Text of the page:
Russia Reform Monitor No. 2473

Related Categories: Democracy and Governance; Energy Security; Human Rights and Humanitarian Issues; International Economics and Trade; China; Middle East; Russia; Ukraine

Russian President Vladimir Putin and Chinese Communist Party Chairman Xi Jinping have formally agreed to renew the 2001 "Treaty of Good-Neighborliness and Friendly Cooperation" demarcating the border between the two countries, which expires this year. The agreement came during a live video conference between the two leaders, in which Putin highlighted the importance of the treaty for maintaining "the protection of state unity and territorial integrity."" The treaty extension, however, is quite short; according to Russian news sources, the two sides only agreed to prolong the arrangement for a period of five years. (RIA Novosti, June 28, 2021)

[EDITORS' NOTE: That timeline is significant - and telling. Back in 2001, when the original agreement was negotiated between Moscow and Beijing, the Russian side reportedly sought an open-ended arrangement. Chinese officials, however, preferred a more time-limited approach in response to what they viewed as deeply adverse demographic trends within the Russian Federation, which they believed would make it more and more difficult for the Kremlin to hold onto its eastern territories as the years went on. Those trends still largely prevail, which helps to explain why the treaty was not extended for longer than half-a-decade (something Russia surely desired).]

Journalists working for Proekt, a Russian investigative group, were detained and questioned by police shortly before the organization published a report on alleged financial corruption by the family of current Russian Interior Minister Vladimir Kolokoltsev. The author of the report, a senior editor at Proekt, and the publication's editor-in-chief were all approached by authorities. Officially, the raids were related to a four-year-old defamation case, but observers see the Proekt expose as the proximate cause of the pressure. Among other things, Proekt's report lays out that Interior Minister Kolokoltsev and his family have accumulated nearly $25 million in real estate holdings, and raises questions about the provenance of these properties. (The Guardian, June 29, 2021)

During his annual "direct line" Q&A with Russian media outlets, President Putin hinted at potential talks with Ukrainian President Volodymir Zelensky, but stopped short of openly calling for them. One of the main stumbling blocks to better relations between the two countries, Putin suggested, were the close ties between Kyiv and Washington, as well as domestic policies such as a de-emphasis on the Russian language in Ukrainian schools. "Today's [Ukrainian] leadership is clearly unfriendly to us," Putin told reporters. "This is a completely obvious case." (UNIAN, June 30, 2021)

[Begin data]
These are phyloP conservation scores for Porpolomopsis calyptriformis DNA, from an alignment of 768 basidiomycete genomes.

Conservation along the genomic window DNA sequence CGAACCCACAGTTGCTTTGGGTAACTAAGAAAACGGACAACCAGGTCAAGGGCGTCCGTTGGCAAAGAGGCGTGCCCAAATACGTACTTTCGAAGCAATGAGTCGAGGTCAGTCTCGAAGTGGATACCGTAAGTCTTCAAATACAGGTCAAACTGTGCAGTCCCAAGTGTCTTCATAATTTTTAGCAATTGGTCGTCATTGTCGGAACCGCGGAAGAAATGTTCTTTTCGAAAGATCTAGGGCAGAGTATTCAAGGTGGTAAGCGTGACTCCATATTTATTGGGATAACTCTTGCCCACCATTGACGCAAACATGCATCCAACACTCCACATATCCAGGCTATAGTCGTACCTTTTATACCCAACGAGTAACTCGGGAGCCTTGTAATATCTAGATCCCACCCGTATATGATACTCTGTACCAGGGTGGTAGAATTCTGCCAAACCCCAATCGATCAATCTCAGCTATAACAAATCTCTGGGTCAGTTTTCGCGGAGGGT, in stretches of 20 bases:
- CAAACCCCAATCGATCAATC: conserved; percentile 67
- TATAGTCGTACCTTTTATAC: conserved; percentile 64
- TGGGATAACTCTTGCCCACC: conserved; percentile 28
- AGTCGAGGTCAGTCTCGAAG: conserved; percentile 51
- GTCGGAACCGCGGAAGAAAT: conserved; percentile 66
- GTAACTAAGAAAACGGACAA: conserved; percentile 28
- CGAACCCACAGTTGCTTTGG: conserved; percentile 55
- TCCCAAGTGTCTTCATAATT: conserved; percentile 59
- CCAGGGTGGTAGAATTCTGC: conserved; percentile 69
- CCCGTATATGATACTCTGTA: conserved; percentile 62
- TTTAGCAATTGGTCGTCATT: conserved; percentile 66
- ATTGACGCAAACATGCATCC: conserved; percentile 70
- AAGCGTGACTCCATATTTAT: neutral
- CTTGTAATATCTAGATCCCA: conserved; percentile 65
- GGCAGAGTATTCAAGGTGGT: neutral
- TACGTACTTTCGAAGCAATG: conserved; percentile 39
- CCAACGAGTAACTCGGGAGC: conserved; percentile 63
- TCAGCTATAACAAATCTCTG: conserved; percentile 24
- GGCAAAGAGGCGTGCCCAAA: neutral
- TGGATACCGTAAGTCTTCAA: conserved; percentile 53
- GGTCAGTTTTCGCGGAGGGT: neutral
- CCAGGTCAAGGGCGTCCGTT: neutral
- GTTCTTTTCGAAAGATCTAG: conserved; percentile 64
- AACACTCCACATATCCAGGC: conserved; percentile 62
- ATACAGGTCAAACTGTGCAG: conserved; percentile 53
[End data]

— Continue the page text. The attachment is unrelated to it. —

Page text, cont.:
The Kremlin has officially placed Ivan Zhdanov, the former director of Aleksei Navalny's Anti-Corruption Foundation (FBK), on an international wanted list and shared his details with Interpol. Zhdanov was placed on the list relating to a 2017 court order that required him to remove an FBK investigative report on corruption accusations against former Prime Minister Dmitry Medvedev, which Zhdanov refused to do. Moscow's Nagitano District Court also issued an arrest warrant for Zhdanov in absentia. Zhdanov's lawyer, Vladimir Voronin, argued that, "We always assumed that if Ivan returns [to Russia] he will be immediately sent to a detention facility from the moment he crosses the border, Now we know this for a fact." Zhdanov currently resides in Lithuania. (Radio Free Europe/Radio Liberty, June, 29, 2021)

Russia has rejected a UN draft resolution to open up a second aid crossing into Syria from Iraq. The proposed measure called for the opening of an aid crossing at Al-Yaroubiya in the Kurdish-controlled northeast of the country. Currently, the only open crossing is the one at Bab al-Hawa into Idlib province. Despite strong pressure from the UN, the U.S. and many European nations, however, Russia's Permanent Ambassador to the UN, Vassily Nebenzia, vetoed the resolution, arguing that aid not coming through the Syrian government undermines Syria's legitimacy. Nebenzia dismissed claims of an impending "humanitarian disaster" in the war-torn nation, arguing that "facts on the ground" confirm that conditions are improving. (Associated Press, July 1, 2021)

Texas Senator Ted Cruz is utilizing procedural barriers to block several of President Biden's State Department nominees in a bid to pressure the administration into reversing course on Nord Stream II. The thirteen nominees have already been approved by the Senate Foreign Relations Committee, and now only require a confirmation from the Senate at large. The group includes nominees for the positions of Assistant Secretaries of State for Intelligence and of International Narcotics and Law Enforcement, as well as ambassadors to several African countries. Earlier this year, Sen. Cruz temporarily blocked the confirmation of other senior nominees, such as for the post of CIA director, until the Biden administration pledged to sanction companies working on the pipeline. Ultimately, however, the State Department only sanctioned some ships and entities participating in the pipeline's construction, but declined to sanction the companies financing the project. (NBC News, July 3, 2021)